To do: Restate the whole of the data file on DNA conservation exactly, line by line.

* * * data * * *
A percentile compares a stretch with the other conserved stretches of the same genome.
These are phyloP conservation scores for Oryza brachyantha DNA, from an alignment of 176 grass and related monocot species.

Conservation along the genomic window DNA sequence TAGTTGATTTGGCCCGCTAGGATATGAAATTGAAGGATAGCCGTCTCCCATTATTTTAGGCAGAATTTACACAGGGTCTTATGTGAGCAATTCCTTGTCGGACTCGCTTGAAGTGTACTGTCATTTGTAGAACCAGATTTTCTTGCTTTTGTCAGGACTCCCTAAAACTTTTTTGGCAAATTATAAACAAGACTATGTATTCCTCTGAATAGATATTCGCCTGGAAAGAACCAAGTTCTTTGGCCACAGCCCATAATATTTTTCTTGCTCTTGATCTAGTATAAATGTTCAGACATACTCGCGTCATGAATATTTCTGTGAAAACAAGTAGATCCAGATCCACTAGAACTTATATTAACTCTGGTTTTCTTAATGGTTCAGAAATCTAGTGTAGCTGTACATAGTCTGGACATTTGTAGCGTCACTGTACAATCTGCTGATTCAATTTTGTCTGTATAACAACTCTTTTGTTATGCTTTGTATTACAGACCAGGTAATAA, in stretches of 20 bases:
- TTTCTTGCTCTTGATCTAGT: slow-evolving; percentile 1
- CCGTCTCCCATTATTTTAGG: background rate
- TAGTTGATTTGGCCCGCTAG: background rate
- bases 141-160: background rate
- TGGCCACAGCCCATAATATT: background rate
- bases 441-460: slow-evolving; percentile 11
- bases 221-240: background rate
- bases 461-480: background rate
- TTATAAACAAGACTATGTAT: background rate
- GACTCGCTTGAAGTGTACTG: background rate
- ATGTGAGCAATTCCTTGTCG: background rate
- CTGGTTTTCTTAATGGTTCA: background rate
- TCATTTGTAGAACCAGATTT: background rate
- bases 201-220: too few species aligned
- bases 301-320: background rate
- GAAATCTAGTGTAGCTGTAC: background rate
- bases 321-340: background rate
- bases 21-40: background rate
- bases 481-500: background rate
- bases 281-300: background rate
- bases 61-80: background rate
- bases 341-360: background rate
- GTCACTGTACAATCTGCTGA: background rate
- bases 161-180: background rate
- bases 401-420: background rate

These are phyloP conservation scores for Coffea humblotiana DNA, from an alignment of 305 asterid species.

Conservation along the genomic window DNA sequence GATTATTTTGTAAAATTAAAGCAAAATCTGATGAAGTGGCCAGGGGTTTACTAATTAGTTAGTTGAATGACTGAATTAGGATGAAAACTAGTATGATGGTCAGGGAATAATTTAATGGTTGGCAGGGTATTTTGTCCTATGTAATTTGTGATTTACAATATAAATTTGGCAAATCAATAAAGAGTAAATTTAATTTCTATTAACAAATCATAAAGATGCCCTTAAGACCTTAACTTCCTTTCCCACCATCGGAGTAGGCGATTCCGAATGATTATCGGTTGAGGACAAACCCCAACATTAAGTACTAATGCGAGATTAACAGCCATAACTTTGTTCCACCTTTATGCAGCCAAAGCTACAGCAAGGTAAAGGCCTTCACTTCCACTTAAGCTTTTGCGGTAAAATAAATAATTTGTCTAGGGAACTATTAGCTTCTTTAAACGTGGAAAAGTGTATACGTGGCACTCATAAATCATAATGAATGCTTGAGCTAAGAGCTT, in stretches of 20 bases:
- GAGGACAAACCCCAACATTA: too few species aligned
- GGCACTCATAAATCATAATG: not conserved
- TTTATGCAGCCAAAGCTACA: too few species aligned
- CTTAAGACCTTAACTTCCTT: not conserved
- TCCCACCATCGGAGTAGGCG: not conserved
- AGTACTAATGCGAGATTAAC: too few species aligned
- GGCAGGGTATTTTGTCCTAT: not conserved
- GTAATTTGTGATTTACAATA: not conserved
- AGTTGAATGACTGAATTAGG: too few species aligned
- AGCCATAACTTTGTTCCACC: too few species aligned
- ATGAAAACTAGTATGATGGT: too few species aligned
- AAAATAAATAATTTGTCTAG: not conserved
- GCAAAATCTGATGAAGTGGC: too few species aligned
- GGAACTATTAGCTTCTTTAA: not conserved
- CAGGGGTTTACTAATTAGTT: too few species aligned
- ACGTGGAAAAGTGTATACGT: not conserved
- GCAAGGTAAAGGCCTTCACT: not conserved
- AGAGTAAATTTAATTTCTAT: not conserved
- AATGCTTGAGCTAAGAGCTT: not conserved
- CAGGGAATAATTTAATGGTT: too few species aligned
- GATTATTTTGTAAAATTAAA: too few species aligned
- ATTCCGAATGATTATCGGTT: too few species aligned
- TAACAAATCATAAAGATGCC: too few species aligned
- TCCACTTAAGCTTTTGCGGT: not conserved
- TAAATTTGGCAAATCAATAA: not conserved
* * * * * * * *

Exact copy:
A percentile compares a stretch with the other conserved stretches of the same genome.
These are phyloP conservation scores for Oryza brachyantha DNA, from an alignment of 176 grass and related monocot species.

Conservation along the genomic window DNA sequence TAGTTGATTTGGCCCGCTAGGATATGAAATTGAAGGATAGCCGTCTCCCATTATTTTAGGCAGAATTTACACAGGGTCTTATGTGAGCAATTCCTTGTCGGACTCGCTTGAAGTGTACTGTCATTTGTAGAACCAGATTTTCTTGCTTTTGTCAGGACTCCCTAAAACTTTTTTGGCAAATTATAAACAAGACTATGTATTCCTCTGAATAGATATTCGCCTGGAAAGAACCAAGTTCTTTGGCCACAGCCCATAATATTTTTCTTGCTCTTGATCTAGTATAAATGTTCAGACATACTCGCGTCATGAATATTTCTGTGAAAACAAGTAGATCCAGATCCACTAGAACTTATATTAACTCTGGTTTTCTTAATGGTTCAGAAATCTAGTGTAGCTGTACATAGTCTGGACATTTGTAGCGTCACTGTACAATCTGCTGATTCAATTTTGTCTGTATAACAACTCTTTTGTTATGCTTTGTATTACAGACCAGGTAATAA, in stretches of 20 bases:
- TTTCTTGCTCTTGATCTAGT: slow-evolving; percentile 1
- CCGTCTCCCATTATTTTAGG: background rate
- TAGTTGATTTGGCCCGCTAG: background rate
- bases 141-160: background rate
- TGGCCACAGCCCATAATATT: background rate
- bases 441-460: slow-evolving; percentile 11
- bases 221-240: background rate
- bases 461-480: background rate
- TTATAAACAAGACTATGTAT: background rate
- GACTCGCTTGAAGTGTACTG: background rate
- ATGTGAGCAATTCCTTGTCG: background rate
- CTGGTTTTCTTAATGGTTCA: background rate
- TCATTTGTAGAACCAGATTT: background rate
- bases 201-220: too few species aligned
- bases 301-320: background rate
- GAAATCTAGTGTAGCTGTAC: background rate
- bases 321-340: background rate
- bases 21-40: background rate
- bases 481-500: background rate
- bases 281-300: background rate
- bases 61-80: background rate
- bases 341-360: background rate
- GTCACTGTACAATCTGCTGA: background rate
- bases 161-180: background rate
- bases 401-420: background rate

These are phyloP conservation scores for Coffea humblotiana DNA, from an alignment of 305 asterid species.

Conservation along the genomic window DNA sequence GATTATTTTGTAAAATTAAAGCAAAATCTGATGAAGTGGCCAGGGGTTTACTAATTAGTTAGTTGAATGACTGAATTAGGATGAAAACTAGTATGATGGTCAGGGAATAATTTAATGGTTGGCAGGGTATTTTGTCCTATGTAATTTGTGATTTACAATATAAATTTGGCAAATCAATAAAGAGTAAATTTAATTTCTATTAACAAATCATAAAGATGCCCTTAAGACCTTAACTTCCTTTCCCACCATCGGAGTAGGCGATTCCGAATGATTATCGGTTGAGGACAAACCCCAACATTAAGTACTAATGCGAGATTAACAGCCATAACTTTGTTCCACCTTTATGCAGCCAAAGCTACAGCAAGGTAAAGGCCTTCACTTCCACTTAAGCTTTTGCGGTAAAATAAATAATTTGTCTAGGGAACTATTAGCTTCTTTAAACGTGGAAAAGTGTATACGTGGCACTCATAAATCATAATGAATGCTTGAGCTAAGAGCTT, in stretches of 20 bases:
- GAGGACAAACCCCAACATTA: too few species aligned
- GGCACTCATAAATCATAATG: not conserved
- TTTATGCAGCCAAAGCTACA: too few species aligned
- CTTAAGACCTTAACTTCCTT: not conserved
- TCCCACCATCGGAGTAGGCG: not conserved
- AGTACTAATGCGAGATTAAC: too few species aligned
- GGCAGGGTATTTTGTCCTAT: not conserved
- GTAATTTGTGATTTACAATA: not conserved
- AGTTGAATGACTGAATTAGG: too few species aligned
- AGCCATAACTTTGTTCCACC: too few species aligned
- ATGAAAACTAGTATGATGGT: too few species aligned
- AAAATAAATAATTTGTCTAG: not conserved
- GCAAAATCTGATGAAGTGGC: too few species aligned
- GGAACTATTAGCTTCTTTAA: not conserved
- CAGGGGTTTACTAATTAGTT: too few species aligned
- ACGTGGAAAAGTGTATACGT: not conserved
- GCAAGGTAAAGGCCTTCACT: not conserved
- AGAGTAAATTTAATTTCTAT: not conserved
- AATGCTTGAGCTAAGAGCTT: not conserved
- CAGGGAATAATTTAATGGTT: too few species aligned
- GATTATTTTGTAAAATTAAA: too few species aligned
- ATTCCGAATGATTATCGGTT: too few species aligned
- TAACAAATCATAAAGATGCC: too few species aligned
- TCCACTTAAGCTTTTGCGGT: not conserved
- TAAATTTGGCAAATCAATAA: not conserved